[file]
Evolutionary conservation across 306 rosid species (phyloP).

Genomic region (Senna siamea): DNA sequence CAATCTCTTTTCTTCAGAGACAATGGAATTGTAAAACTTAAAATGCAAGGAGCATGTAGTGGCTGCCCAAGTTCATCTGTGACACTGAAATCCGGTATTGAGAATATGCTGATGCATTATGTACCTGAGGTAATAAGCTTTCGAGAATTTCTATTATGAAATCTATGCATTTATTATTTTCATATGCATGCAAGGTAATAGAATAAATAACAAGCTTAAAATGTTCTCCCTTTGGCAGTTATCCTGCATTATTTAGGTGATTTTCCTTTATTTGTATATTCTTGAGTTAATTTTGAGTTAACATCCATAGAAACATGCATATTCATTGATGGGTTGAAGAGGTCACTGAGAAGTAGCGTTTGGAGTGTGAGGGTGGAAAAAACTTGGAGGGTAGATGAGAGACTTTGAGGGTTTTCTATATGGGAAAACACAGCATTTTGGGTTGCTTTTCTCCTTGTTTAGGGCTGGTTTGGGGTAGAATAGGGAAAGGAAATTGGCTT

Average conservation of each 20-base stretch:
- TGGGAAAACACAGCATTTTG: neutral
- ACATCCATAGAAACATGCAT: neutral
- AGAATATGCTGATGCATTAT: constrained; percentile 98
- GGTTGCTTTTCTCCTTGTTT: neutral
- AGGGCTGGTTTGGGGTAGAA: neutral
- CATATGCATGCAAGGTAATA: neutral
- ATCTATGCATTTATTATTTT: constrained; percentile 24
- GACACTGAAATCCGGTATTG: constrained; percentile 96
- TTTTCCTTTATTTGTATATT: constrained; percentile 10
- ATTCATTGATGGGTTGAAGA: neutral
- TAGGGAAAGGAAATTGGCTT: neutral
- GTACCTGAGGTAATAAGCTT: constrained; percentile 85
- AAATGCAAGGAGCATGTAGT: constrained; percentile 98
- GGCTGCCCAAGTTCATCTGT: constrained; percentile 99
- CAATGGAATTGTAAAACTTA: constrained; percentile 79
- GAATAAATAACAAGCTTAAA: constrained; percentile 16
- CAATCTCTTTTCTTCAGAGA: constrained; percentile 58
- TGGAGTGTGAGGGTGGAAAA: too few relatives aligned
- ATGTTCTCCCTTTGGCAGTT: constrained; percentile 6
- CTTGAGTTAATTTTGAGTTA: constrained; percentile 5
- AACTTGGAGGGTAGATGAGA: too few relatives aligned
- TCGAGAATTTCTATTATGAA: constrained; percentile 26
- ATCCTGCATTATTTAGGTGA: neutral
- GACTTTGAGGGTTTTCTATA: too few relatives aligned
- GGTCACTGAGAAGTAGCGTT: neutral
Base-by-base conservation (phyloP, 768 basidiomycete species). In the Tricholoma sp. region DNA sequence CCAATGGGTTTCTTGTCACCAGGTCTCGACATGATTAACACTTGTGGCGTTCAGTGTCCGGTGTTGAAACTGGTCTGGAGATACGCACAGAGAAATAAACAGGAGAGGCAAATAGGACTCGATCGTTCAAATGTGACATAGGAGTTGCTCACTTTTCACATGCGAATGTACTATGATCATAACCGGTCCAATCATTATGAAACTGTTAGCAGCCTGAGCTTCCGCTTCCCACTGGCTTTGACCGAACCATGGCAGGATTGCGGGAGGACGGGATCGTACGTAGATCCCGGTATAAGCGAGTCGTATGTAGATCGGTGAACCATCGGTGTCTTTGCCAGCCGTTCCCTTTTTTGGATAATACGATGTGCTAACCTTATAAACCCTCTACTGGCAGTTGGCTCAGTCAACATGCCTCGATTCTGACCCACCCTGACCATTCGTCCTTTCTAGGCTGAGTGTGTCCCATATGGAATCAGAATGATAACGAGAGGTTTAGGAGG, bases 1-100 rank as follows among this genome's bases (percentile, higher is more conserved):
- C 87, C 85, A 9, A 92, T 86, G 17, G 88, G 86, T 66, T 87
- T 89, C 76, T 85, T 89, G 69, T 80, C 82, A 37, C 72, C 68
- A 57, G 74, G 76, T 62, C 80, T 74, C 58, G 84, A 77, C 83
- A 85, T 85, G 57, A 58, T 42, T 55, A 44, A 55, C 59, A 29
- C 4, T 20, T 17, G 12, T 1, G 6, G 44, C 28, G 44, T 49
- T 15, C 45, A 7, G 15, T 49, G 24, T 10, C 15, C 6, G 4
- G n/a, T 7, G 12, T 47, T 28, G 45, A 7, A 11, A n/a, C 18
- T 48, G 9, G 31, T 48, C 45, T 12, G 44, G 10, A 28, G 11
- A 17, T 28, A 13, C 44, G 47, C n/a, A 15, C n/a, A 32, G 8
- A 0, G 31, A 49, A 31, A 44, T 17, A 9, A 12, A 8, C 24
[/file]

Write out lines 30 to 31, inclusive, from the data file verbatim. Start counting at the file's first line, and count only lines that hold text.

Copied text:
- C 87, C 85, A 9, A 92, T 86, G 17, G 88, G 86, T 66, T 87
- T 89, C 76, T 85, T 89, G 69, T 80, C 82, A 37, C 72, C 68